Happy Seniors' Month! June is a time to celebrate the older adults in your community and raise awareness about the common issues seniors experience. One way to do this is to stay informed about the ways in which seniors can benefit from various practices that improve their quality of life. Music therapy, defined as the clinical use of musical interventions to improve clients' quality of life, is one practice that improves the physical, mental, and emotional health of seniors. Listed below are 5 ways in which music therapy has proven to help seniors suffering from cognitive disorders.
1. Music Therapy Boosts Mood
Listening to and engaging in music helps to decrease blood pressure, heart rate, and cortisol levels - all indicators of stress. Music therapists work with seniors to reduce depressive symptoms and improve their mood. This can be accomplished in a number of ways, including singing and instrument playing to preferred music, improvising, songwriting, or listening and reflecting.
2. Music Therapy for Dementia-Care
Did you know that over 747,000 individuals are living with dementia in Canada? Music therapists work in dementia-care settings including long-term care, retirement homes, adult day programs, and assisted living facilities. Music therapy can help patients with dementia to improve mood, reduce emotional distress, manage pain and discomfort, increase self-expression, and improve social interaction.
3. Music Therapy for End-of-Life Care, Loss & Bereavement
Many older adults experience loss as their spouses, siblings, and friends age and pass away. Music therapists can play an important role in both palliative care settings, helping to ease discomfort for those at the end of life, and in the bereavement process, working with seniors to cope with and process grief.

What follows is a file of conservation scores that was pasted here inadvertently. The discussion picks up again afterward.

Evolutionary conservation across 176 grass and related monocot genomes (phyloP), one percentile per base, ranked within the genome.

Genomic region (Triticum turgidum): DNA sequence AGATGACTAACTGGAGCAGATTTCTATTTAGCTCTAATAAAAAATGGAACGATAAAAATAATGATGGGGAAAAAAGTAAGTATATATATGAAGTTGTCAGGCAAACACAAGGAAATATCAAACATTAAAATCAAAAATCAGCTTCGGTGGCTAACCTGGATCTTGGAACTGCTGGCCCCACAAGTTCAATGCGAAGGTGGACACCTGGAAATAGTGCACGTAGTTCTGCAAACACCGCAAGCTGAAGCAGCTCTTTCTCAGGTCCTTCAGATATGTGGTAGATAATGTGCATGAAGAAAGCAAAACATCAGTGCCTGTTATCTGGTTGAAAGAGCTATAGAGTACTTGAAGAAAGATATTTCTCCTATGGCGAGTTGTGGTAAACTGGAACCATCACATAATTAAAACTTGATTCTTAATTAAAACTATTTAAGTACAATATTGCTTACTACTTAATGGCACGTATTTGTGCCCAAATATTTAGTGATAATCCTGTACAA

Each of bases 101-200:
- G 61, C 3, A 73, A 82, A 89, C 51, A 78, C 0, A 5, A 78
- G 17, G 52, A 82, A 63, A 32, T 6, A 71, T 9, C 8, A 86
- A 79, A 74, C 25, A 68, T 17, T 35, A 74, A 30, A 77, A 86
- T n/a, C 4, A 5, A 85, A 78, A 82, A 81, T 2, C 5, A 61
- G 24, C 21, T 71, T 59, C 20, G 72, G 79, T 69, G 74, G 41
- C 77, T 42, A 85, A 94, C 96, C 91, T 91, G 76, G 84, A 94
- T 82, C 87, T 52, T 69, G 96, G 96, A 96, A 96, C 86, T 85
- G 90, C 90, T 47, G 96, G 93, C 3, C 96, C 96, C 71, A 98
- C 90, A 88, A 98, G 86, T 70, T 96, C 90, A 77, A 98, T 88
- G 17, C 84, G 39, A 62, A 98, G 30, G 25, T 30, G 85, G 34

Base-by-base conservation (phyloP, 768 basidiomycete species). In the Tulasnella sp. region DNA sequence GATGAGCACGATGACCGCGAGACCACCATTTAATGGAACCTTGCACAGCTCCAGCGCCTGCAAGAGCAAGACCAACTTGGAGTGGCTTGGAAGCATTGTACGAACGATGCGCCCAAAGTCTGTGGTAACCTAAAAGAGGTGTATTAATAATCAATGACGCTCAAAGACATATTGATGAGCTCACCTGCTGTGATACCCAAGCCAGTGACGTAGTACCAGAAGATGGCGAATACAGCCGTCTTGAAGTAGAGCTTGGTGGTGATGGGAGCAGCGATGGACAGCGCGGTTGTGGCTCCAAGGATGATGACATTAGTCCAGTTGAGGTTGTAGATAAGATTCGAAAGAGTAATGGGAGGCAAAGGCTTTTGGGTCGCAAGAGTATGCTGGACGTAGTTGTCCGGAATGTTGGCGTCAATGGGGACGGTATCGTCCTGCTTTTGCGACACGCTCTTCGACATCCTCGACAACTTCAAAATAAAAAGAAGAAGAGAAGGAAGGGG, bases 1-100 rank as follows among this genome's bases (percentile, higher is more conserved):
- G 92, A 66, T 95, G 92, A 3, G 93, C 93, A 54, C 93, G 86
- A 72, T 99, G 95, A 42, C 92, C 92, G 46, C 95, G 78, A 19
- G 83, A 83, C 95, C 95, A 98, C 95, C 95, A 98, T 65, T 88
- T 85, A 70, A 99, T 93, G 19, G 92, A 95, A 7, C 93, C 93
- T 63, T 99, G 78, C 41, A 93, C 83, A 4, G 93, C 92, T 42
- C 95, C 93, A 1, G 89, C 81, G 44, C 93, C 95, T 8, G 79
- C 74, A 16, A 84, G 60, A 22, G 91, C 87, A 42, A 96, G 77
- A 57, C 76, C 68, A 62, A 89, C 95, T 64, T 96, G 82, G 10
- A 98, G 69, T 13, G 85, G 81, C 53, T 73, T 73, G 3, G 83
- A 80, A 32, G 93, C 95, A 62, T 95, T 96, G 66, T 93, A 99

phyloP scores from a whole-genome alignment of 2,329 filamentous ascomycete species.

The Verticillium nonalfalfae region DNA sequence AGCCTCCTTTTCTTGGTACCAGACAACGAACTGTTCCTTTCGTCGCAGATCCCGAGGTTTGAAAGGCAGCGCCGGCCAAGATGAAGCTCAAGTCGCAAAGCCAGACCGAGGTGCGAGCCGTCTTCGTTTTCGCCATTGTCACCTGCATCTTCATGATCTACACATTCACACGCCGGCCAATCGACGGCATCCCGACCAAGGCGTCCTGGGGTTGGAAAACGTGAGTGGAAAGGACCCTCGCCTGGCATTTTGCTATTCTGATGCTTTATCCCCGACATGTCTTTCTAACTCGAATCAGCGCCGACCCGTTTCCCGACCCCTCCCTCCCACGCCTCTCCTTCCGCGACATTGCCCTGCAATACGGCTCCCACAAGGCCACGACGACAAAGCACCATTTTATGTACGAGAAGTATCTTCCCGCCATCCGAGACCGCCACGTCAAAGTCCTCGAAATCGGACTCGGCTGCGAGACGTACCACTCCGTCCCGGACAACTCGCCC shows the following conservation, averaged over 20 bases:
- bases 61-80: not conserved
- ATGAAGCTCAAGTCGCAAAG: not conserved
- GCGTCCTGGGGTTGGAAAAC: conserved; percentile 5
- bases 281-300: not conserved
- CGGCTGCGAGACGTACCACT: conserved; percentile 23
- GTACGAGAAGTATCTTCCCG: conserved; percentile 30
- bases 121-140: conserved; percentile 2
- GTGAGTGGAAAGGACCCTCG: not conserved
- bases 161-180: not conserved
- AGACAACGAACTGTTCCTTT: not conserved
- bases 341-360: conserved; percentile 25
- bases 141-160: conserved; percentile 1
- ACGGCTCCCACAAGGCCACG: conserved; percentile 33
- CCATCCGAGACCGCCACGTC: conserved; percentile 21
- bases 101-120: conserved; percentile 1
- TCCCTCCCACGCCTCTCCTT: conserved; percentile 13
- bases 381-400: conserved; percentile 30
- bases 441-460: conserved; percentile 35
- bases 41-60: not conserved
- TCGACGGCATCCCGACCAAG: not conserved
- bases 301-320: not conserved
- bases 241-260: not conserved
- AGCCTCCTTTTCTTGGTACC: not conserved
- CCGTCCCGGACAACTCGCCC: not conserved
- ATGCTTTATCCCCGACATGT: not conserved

4. Music Therapy for Social Isolation
Feelings of isolation are common among seniors, as they tend to have higher instances of lack of mobility, death of loved ones, and declining health. Social isolation can lead to anxiety, depression, and even physical conditions such as high blood pressure. Music therapists can help to reduce social isolation by involving their clients in meaningful interactions, forming a strong therapeutic relationship, and having them engage positively with peers in group sessions. Interestingly, research shows that when we sing and listen to music our brains produce a hormone called oxytocin, which is a hormone that is released when we form social bonds.
5. Music Therapy for Cognitive Stimulation
Music therapy not only helps seniors to connect with others, but it also helps them to reconnect with themselves. Studies have shown that using musical instruments therapeutically has enabled seniors to engage with music’s cognitive components such as rhythm, tone, and recognizing a change in music notes.
Do you have questions about how seniors can benefit from music therapy?